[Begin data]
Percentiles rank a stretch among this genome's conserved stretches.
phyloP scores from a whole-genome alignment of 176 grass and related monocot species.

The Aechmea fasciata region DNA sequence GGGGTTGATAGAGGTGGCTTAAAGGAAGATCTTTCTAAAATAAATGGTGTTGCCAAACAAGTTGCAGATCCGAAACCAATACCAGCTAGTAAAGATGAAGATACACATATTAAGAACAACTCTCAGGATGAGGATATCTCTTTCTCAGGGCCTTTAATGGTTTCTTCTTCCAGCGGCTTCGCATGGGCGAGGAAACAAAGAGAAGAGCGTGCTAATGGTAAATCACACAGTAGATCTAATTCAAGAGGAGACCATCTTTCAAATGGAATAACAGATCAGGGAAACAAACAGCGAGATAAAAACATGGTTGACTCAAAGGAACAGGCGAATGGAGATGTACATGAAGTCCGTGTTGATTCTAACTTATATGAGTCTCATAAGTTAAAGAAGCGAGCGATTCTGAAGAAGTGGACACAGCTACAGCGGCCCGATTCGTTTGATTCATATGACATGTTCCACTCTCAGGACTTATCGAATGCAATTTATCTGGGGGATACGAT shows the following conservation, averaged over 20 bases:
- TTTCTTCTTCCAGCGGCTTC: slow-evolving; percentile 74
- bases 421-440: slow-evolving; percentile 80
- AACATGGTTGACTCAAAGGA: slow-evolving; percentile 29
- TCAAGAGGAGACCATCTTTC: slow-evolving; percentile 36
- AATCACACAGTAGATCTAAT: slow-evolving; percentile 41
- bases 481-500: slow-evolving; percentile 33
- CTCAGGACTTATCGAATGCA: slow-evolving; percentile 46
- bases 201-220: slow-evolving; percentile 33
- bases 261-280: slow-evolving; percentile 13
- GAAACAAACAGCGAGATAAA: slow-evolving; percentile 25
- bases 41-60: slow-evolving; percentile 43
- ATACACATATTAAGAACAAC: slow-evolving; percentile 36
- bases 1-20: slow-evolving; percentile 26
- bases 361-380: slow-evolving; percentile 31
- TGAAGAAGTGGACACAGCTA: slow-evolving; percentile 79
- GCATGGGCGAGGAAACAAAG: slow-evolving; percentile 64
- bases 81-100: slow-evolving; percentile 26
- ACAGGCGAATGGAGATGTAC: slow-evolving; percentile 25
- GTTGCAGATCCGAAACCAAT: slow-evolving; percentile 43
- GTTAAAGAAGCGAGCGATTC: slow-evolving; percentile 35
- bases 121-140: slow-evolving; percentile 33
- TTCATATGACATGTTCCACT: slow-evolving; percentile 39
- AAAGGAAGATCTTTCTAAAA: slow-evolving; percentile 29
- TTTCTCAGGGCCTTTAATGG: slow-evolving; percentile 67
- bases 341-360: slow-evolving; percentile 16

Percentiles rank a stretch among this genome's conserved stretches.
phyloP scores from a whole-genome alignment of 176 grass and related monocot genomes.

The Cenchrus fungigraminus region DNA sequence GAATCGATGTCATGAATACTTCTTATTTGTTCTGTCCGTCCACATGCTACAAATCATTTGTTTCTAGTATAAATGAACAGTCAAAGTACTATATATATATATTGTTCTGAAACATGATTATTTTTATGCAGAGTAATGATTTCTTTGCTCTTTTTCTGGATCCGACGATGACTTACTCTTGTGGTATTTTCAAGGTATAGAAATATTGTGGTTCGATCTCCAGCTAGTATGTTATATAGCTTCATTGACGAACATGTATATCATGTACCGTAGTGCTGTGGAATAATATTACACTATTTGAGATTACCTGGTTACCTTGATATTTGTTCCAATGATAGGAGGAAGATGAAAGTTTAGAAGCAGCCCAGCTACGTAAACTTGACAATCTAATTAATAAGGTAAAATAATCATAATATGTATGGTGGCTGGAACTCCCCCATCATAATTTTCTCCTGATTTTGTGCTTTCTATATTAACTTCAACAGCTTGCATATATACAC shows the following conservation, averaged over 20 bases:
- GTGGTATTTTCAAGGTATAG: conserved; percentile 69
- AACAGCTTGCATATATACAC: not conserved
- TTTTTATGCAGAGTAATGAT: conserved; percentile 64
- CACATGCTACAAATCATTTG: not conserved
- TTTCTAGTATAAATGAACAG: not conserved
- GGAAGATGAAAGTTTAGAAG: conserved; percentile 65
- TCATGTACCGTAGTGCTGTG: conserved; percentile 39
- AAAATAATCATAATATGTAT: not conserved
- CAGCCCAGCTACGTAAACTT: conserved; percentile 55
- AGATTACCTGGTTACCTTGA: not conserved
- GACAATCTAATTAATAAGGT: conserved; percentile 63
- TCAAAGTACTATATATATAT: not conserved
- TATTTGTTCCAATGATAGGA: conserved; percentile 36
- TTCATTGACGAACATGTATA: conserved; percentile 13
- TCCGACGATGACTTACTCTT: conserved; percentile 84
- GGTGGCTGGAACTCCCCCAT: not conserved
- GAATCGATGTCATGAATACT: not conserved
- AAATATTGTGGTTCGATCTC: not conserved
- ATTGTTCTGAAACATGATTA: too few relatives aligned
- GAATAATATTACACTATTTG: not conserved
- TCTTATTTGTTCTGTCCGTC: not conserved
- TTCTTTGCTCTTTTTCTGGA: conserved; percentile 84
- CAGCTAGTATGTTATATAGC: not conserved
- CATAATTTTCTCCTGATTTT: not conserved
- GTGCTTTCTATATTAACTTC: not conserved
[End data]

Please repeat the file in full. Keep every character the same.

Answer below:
Percentiles rank a stretch among this genome's conserved stretches.
phyloP scores from a whole-genome alignment of 176 grass and related monocot species.

The Aechmea fasciata region DNA sequence GGGGTTGATAGAGGTGGCTTAAAGGAAGATCTTTCTAAAATAAATGGTGTTGCCAAACAAGTTGCAGATCCGAAACCAATACCAGCTAGTAAAGATGAAGATACACATATTAAGAACAACTCTCAGGATGAGGATATCTCTTTCTCAGGGCCTTTAATGGTTTCTTCTTCCAGCGGCTTCGCATGGGCGAGGAAACAAAGAGAAGAGCGTGCTAATGGTAAATCACACAGTAGATCTAATTCAAGAGGAGACCATCTTTCAAATGGAATAACAGATCAGGGAAACAAACAGCGAGATAAAAACATGGTTGACTCAAAGGAACAGGCGAATGGAGATGTACATGAAGTCCGTGTTGATTCTAACTTATATGAGTCTCATAAGTTAAAGAAGCGAGCGATTCTGAAGAAGTGGACACAGCTACAGCGGCCCGATTCGTTTGATTCATATGACATGTTCCACTCTCAGGACTTATCGAATGCAATTTATCTGGGGGATACGAT shows the following conservation, averaged over 20 bases:
- TTTCTTCTTCCAGCGGCTTC: slow-evolving; percentile 74
- bases 421-440: slow-evolving; percentile 80
- AACATGGTTGACTCAAAGGA: slow-evolving; percentile 29
- TCAAGAGGAGACCATCTTTC: slow-evolving; percentile 36
- AATCACACAGTAGATCTAAT: slow-evolving; percentile 41
- bases 481-500: slow-evolving; percentile 33
- CTCAGGACTTATCGAATGCA: slow-evolving; percentile 46
- bases 201-220: slow-evolving; percentile 33
- bases 261-280: slow-evolving; percentile 13
- GAAACAAACAGCGAGATAAA: slow-evolving; percentile 25
- bases 41-60: slow-evolving; percentile 43
- ATACACATATTAAGAACAAC: slow-evolving; percentile 36
- bases 1-20: slow-evolving; percentile 26
- bases 361-380: slow-evolving; percentile 31
- TGAAGAAGTGGACACAGCTA: slow-evolving; percentile 79
- GCATGGGCGAGGAAACAAAG: slow-evolving; percentile 64
- bases 81-100: slow-evolving; percentile 26
- ACAGGCGAATGGAGATGTAC: slow-evolving; percentile 25
- GTTGCAGATCCGAAACCAAT: slow-evolving; percentile 43
- GTTAAAGAAGCGAGCGATTC: slow-evolving; percentile 35
- bases 121-140: slow-evolving; percentile 33
- TTCATATGACATGTTCCACT: slow-evolving; percentile 39
- AAAGGAAGATCTTTCTAAAA: slow-evolving; percentile 29
- TTTCTCAGGGCCTTTAATGG: slow-evolving; percentile 67
- bases 341-360: slow-evolving; percentile 16

Percentiles rank a stretch among this genome's conserved stretches.
phyloP scores from a whole-genome alignment of 176 grass and related monocot genomes.

The Cenchrus fungigraminus region DNA sequence GAATCGATGTCATGAATACTTCTTATTTGTTCTGTCCGTCCACATGCTACAAATCATTTGTTTCTAGTATAAATGAACAGTCAAAGTACTATATATATATATTGTTCTGAAACATGATTATTTTTATGCAGAGTAATGATTTCTTTGCTCTTTTTCTGGATCCGACGATGACTTACTCTTGTGGTATTTTCAAGGTATAGAAATATTGTGGTTCGATCTCCAGCTAGTATGTTATATAGCTTCATTGACGAACATGTATATCATGTACCGTAGTGCTGTGGAATAATATTACACTATTTGAGATTACCTGGTTACCTTGATATTTGTTCCAATGATAGGAGGAAGATGAAAGTTTAGAAGCAGCCCAGCTACGTAAACTTGACAATCTAATTAATAAGGTAAAATAATCATAATATGTATGGTGGCTGGAACTCCCCCATCATAATTTTCTCCTGATTTTGTGCTTTCTATATTAACTTCAACAGCTTGCATATATACAC shows the following conservation, averaged over 20 bases:
- GTGGTATTTTCAAGGTATAG: conserved; percentile 69
- AACAGCTTGCATATATACAC: not conserved
- TTTTTATGCAGAGTAATGAT: conserved; percentile 64
- CACATGCTACAAATCATTTG: not conserved
- TTTCTAGTATAAATGAACAG: not conserved
- GGAAGATGAAAGTTTAGAAG: conserved; percentile 65
- TCATGTACCGTAGTGCTGTG: conserved; percentile 39
- AAAATAATCATAATATGTAT: not conserved
- CAGCCCAGCTACGTAAACTT: conserved; percentile 55
- AGATTACCTGGTTACCTTGA: not conserved
- GACAATCTAATTAATAAGGT: conserved; percentile 63
- TCAAAGTACTATATATATAT: not conserved
- TATTTGTTCCAATGATAGGA: conserved; percentile 36
- TTCATTGACGAACATGTATA: conserved; percentile 13
- TCCGACGATGACTTACTCTT: conserved; percentile 84
- GGTGGCTGGAACTCCCCCAT: not conserved
- GAATCGATGTCATGAATACT: not conserved
- AAATATTGTGGTTCGATCTC: not conserved
- ATTGTTCTGAAACATGATTA: too few relatives aligned
- GAATAATATTACACTATTTG: not conserved
- TCTTATTTGTTCTGTCCGTC: not conserved
- TTCTTTGCTCTTTTTCTGGA: conserved; percentile 84
- CAGCTAGTATGTTATATAGC: not conserved
- CATAATTTTCTCCTGATTTT: not conserved
- GTGCTTTCTATATTAACTTC: not conserved